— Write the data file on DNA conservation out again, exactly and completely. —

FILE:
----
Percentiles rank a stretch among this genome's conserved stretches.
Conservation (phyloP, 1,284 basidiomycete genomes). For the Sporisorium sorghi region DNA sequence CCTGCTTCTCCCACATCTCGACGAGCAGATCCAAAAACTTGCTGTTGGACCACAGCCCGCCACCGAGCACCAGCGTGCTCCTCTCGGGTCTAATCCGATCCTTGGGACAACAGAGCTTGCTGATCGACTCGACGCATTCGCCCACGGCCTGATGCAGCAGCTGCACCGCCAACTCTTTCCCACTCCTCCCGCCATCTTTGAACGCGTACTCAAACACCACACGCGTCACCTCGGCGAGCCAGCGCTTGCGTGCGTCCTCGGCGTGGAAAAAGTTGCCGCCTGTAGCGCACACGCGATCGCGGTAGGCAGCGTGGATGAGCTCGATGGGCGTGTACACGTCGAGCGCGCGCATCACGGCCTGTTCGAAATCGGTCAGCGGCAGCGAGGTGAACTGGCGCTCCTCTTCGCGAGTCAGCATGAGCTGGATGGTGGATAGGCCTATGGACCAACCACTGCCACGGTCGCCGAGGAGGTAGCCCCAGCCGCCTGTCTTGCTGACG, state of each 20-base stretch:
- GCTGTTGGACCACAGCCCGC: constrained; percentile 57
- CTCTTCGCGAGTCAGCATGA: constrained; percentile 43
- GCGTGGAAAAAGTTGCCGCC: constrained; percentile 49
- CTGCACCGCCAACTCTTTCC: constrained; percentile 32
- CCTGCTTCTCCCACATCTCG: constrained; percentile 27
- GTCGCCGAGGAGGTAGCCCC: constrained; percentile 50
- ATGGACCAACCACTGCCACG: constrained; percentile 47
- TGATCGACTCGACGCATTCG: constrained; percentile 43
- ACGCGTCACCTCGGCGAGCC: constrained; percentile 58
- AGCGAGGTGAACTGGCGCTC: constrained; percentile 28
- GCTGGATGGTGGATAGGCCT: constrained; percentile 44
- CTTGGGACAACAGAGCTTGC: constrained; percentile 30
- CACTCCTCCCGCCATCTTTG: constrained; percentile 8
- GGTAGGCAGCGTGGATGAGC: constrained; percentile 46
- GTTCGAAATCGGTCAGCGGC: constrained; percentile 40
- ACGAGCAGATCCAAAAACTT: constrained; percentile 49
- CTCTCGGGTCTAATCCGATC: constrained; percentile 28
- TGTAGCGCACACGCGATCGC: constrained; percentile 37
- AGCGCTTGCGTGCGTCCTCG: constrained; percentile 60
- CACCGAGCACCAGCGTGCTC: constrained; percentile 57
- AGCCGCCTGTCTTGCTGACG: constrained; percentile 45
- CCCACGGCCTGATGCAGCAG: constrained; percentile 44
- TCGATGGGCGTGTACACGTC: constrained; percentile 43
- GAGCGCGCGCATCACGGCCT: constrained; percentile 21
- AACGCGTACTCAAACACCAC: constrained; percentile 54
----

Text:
Percentiles rank a stretch among this genome's conserved stretches.
Conservation (phyloP, 1,284 basidiomycete genomes). For the Sporisorium sorghi region DNA sequence CCTGCTTCTCCCACATCTCGACGAGCAGATCCAAAAACTTGCTGTTGGACCACAGCCCGCCACCGAGCACCAGCGTGCTCCTCTCGGGTCTAATCCGATCCTTGGGACAACAGAGCTTGCTGATCGACTCGACGCATTCGCCCACGGCCTGATGCAGCAGCTGCACCGCCAACTCTTTCCCACTCCTCCCGCCATCTTTGAACGCGTACTCAAACACCACACGCGTCACCTCGGCGAGCCAGCGCTTGCGTGCGTCCTCGGCGTGGAAAAAGTTGCCGCCTGTAGCGCACACGCGATCGCGGTAGGCAGCGTGGATGAGCTCGATGGGCGTGTACACGTCGAGCGCGCGCATCACGGCCTGTTCGAAATCGGTCAGCGGCAGCGAGGTGAACTGGCGCTCCTCTTCGCGAGTCAGCATGAGCTGGATGGTGGATAGGCCTATGGACCAACCACTGCCACGGTCGCCGAGGAGGTAGCCCCAGCCGCCTGTCTTGCTGACG, state of each 20-base stretch:
- GCTGTTGGACCACAGCCCGC: constrained; percentile 57
- CTCTTCGCGAGTCAGCATGA: constrained; percentile 43
- GCGTGGAAAAAGTTGCCGCC: constrained; percentile 49
- CTGCACCGCCAACTCTTTCC: constrained; percentile 32
- CCTGCTTCTCCCACATCTCG: constrained; percentile 27
- GTCGCCGAGGAGGTAGCCCC: constrained; percentile 50
- ATGGACCAACCACTGCCACG: constrained; percentile 47
- TGATCGACTCGACGCATTCG: constrained; percentile 43
- ACGCGTCACCTCGGCGAGCC: constrained; percentile 58
- AGCGAGGTGAACTGGCGCTC: constrained; percentile 28
- GCTGGATGGTGGATAGGCCT: constrained; percentile 44
- CTTGGGACAACAGAGCTTGC: constrained; percentile 30
- CACTCCTCCCGCCATCTTTG: constrained; percentile 8
- GGTAGGCAGCGTGGATGAGC: constrained; percentile 46
- GTTCGAAATCGGTCAGCGGC: constrained; percentile 40
- ACGAGCAGATCCAAAAACTT: constrained; percentile 49
- CTCTCGGGTCTAATCCGATC: constrained; percentile 28
- TGTAGCGCACACGCGATCGC: constrained; percentile 37
- AGCGCTTGCGTGCGTCCTCG: constrained; percentile 60
- CACCGAGCACCAGCGTGCTC: constrained; percentile 57
- AGCCGCCTGTCTTGCTGACG: constrained; percentile 45
- CCCACGGCCTGATGCAGCAG: constrained; percentile 44
- TCGATGGGCGTGTACACGTC: constrained; percentile 43
- GAGCGCGCGCATCACGGCCT: constrained; percentile 21
- AACGCGTACTCAAACACCAC: constrained; percentile 54